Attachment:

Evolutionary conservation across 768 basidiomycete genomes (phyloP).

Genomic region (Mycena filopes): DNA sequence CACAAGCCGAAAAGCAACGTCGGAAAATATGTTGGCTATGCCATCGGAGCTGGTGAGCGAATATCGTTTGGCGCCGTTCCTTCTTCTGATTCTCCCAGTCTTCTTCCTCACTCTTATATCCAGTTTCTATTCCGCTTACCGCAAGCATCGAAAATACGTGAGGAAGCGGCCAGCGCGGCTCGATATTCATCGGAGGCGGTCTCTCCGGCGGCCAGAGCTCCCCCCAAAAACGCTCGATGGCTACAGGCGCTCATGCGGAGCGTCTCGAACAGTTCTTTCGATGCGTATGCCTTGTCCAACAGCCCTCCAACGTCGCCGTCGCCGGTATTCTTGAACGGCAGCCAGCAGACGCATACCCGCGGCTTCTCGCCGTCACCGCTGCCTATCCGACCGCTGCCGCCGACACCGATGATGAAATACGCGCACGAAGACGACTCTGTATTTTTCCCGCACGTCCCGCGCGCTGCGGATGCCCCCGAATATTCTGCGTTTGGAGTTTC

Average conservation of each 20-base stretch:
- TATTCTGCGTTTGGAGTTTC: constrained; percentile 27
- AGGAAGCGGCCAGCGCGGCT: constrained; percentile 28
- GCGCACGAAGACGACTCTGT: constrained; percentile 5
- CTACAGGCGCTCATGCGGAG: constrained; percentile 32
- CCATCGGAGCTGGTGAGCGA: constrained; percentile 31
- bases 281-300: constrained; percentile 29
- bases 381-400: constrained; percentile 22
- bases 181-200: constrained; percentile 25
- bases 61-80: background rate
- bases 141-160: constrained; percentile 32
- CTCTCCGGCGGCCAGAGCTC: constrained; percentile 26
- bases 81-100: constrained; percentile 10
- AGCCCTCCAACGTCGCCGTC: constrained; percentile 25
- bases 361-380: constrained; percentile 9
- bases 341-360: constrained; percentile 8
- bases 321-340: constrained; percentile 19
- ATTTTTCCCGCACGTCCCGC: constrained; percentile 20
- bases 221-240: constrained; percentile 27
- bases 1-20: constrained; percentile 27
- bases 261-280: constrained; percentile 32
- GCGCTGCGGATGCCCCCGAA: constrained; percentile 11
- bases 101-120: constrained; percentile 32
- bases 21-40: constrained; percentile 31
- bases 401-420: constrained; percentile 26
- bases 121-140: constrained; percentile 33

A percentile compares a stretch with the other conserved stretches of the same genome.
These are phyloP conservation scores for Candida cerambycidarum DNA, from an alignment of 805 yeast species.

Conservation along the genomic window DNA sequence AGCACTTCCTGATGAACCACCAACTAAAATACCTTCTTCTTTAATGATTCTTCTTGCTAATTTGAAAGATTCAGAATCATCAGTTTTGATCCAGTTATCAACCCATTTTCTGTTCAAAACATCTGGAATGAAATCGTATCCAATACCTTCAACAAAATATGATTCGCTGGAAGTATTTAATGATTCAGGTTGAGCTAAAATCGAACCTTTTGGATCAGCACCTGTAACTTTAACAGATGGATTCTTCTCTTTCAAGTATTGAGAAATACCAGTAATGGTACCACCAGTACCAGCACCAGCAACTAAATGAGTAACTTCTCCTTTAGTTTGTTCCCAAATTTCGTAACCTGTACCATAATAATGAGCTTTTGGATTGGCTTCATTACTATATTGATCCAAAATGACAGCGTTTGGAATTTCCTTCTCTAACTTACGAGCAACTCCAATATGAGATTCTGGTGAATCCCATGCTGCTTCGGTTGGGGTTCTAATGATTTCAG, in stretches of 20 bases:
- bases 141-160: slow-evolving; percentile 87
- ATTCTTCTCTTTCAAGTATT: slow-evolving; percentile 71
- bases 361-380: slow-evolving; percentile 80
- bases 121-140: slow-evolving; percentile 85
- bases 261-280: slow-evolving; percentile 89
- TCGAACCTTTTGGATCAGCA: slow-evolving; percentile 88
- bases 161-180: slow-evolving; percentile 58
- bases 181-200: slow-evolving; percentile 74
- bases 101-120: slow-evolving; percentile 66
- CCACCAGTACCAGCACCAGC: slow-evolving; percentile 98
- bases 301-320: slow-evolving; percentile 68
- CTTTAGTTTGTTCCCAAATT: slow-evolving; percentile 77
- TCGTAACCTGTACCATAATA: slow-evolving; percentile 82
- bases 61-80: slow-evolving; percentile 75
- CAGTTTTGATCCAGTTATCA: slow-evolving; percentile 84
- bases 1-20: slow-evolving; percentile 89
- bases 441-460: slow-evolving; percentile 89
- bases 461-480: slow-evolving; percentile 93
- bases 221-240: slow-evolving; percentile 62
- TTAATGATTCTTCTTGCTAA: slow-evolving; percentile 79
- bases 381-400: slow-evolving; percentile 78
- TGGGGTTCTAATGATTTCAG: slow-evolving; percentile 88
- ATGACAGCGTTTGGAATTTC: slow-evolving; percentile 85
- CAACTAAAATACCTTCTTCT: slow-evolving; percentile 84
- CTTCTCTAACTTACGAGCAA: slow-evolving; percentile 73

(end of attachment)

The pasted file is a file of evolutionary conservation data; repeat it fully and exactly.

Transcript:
Evolutionary conservation across 768 basidiomycete genomes (phyloP).

Genomic region (Mycena filopes): DNA sequence CACAAGCCGAAAAGCAACGTCGGAAAATATGTTGGCTATGCCATCGGAGCTGGTGAGCGAATATCGTTTGGCGCCGTTCCTTCTTCTGATTCTCCCAGTCTTCTTCCTCACTCTTATATCCAGTTTCTATTCCGCTTACCGCAAGCATCGAAAATACGTGAGGAAGCGGCCAGCGCGGCTCGATATTCATCGGAGGCGGTCTCTCCGGCGGCCAGAGCTCCCCCCAAAAACGCTCGATGGCTACAGGCGCTCATGCGGAGCGTCTCGAACAGTTCTTTCGATGCGTATGCCTTGTCCAACAGCCCTCCAACGTCGCCGTCGCCGGTATTCTTGAACGGCAGCCAGCAGACGCATACCCGCGGCTTCTCGCCGTCACCGCTGCCTATCCGACCGCTGCCGCCGACACCGATGATGAAATACGCGCACGAAGACGACTCTGTATTTTTCCCGCACGTCCCGCGCGCTGCGGATGCCCCCGAATATTCTGCGTTTGGAGTTTC

Average conservation of each 20-base stretch:
- TATTCTGCGTTTGGAGTTTC: constrained; percentile 27
- AGGAAGCGGCCAGCGCGGCT: constrained; percentile 28
- GCGCACGAAGACGACTCTGT: constrained; percentile 5
- CTACAGGCGCTCATGCGGAG: constrained; percentile 32
- CCATCGGAGCTGGTGAGCGA: constrained; percentile 31
- bases 281-300: constrained; percentile 29
- bases 381-400: constrained; percentile 22
- bases 181-200: constrained; percentile 25
- bases 61-80: background rate
- bases 141-160: constrained; percentile 32
- CTCTCCGGCGGCCAGAGCTC: constrained; percentile 26
- bases 81-100: constrained; percentile 10
- AGCCCTCCAACGTCGCCGTC: constrained; percentile 25
- bases 361-380: constrained; percentile 9
- bases 341-360: constrained; percentile 8
- bases 321-340: constrained; percentile 19
- ATTTTTCCCGCACGTCCCGC: constrained; percentile 20
- bases 221-240: constrained; percentile 27
- bases 1-20: constrained; percentile 27
- bases 261-280: constrained; percentile 32
- GCGCTGCGGATGCCCCCGAA: constrained; percentile 11
- bases 101-120: constrained; percentile 32
- bases 21-40: constrained; percentile 31
- bases 401-420: constrained; percentile 26
- bases 121-140: constrained; percentile 33

A percentile compares a stretch with the other conserved stretches of the same genome.
These are phyloP conservation scores for Candida cerambycidarum DNA, from an alignment of 805 yeast species.

Conservation along the genomic window DNA sequence AGCACTTCCTGATGAACCACCAACTAAAATACCTTCTTCTTTAATGATTCTTCTTGCTAATTTGAAAGATTCAGAATCATCAGTTTTGATCCAGTTATCAACCCATTTTCTGTTCAAAACATCTGGAATGAAATCGTATCCAATACCTTCAACAAAATATGATTCGCTGGAAGTATTTAATGATTCAGGTTGAGCTAAAATCGAACCTTTTGGATCAGCACCTGTAACTTTAACAGATGGATTCTTCTCTTTCAAGTATTGAGAAATACCAGTAATGGTACCACCAGTACCAGCACCAGCAACTAAATGAGTAACTTCTCCTTTAGTTTGTTCCCAAATTTCGTAACCTGTACCATAATAATGAGCTTTTGGATTGGCTTCATTACTATATTGATCCAAAATGACAGCGTTTGGAATTTCCTTCTCTAACTTACGAGCAACTCCAATATGAGATTCTGGTGAATCCCATGCTGCTTCGGTTGGGGTTCTAATGATTTCAG, in stretches of 20 bases:
- bases 141-160: slow-evolving; percentile 87
- ATTCTTCTCTTTCAAGTATT: slow-evolving; percentile 71
- bases 361-380: slow-evolving; percentile 80
- bases 121-140: slow-evolving; percentile 85
- bases 261-280: slow-evolving; percentile 89
- TCGAACCTTTTGGATCAGCA: slow-evolving; percentile 88
- bases 161-180: slow-evolving; percentile 58
- bases 181-200: slow-evolving; percentile 74
- bases 101-120: slow-evolving; percentile 66
- CCACCAGTACCAGCACCAGC: slow-evolving; percentile 98
- bases 301-320: slow-evolving; percentile 68
- CTTTAGTTTGTTCCCAAATT: slow-evolving; percentile 77
- TCGTAACCTGTACCATAATA: slow-evolving; percentile 82
- bases 61-80: slow-evolving; percentile 75
- CAGTTTTGATCCAGTTATCA: slow-evolving; percentile 84
- bases 1-20: slow-evolving; percentile 89
- bases 441-460: slow-evolving; percentile 89
- bases 461-480: slow-evolving; percentile 93
- bases 221-240: slow-evolving; percentile 62
- TTAATGATTCTTCTTGCTAA: slow-evolving; percentile 79
- bases 381-400: slow-evolving; percentile 78
- TGGGGTTCTAATGATTTCAG: slow-evolving; percentile 88
- ATGACAGCGTTTGGAATTTC: slow-evolving; percentile 85
- CAACTAAAATACCTTCTTCT: slow-evolving; percentile 84
- CTTCTCTAACTTACGAGCAA: slow-evolving; percentile 73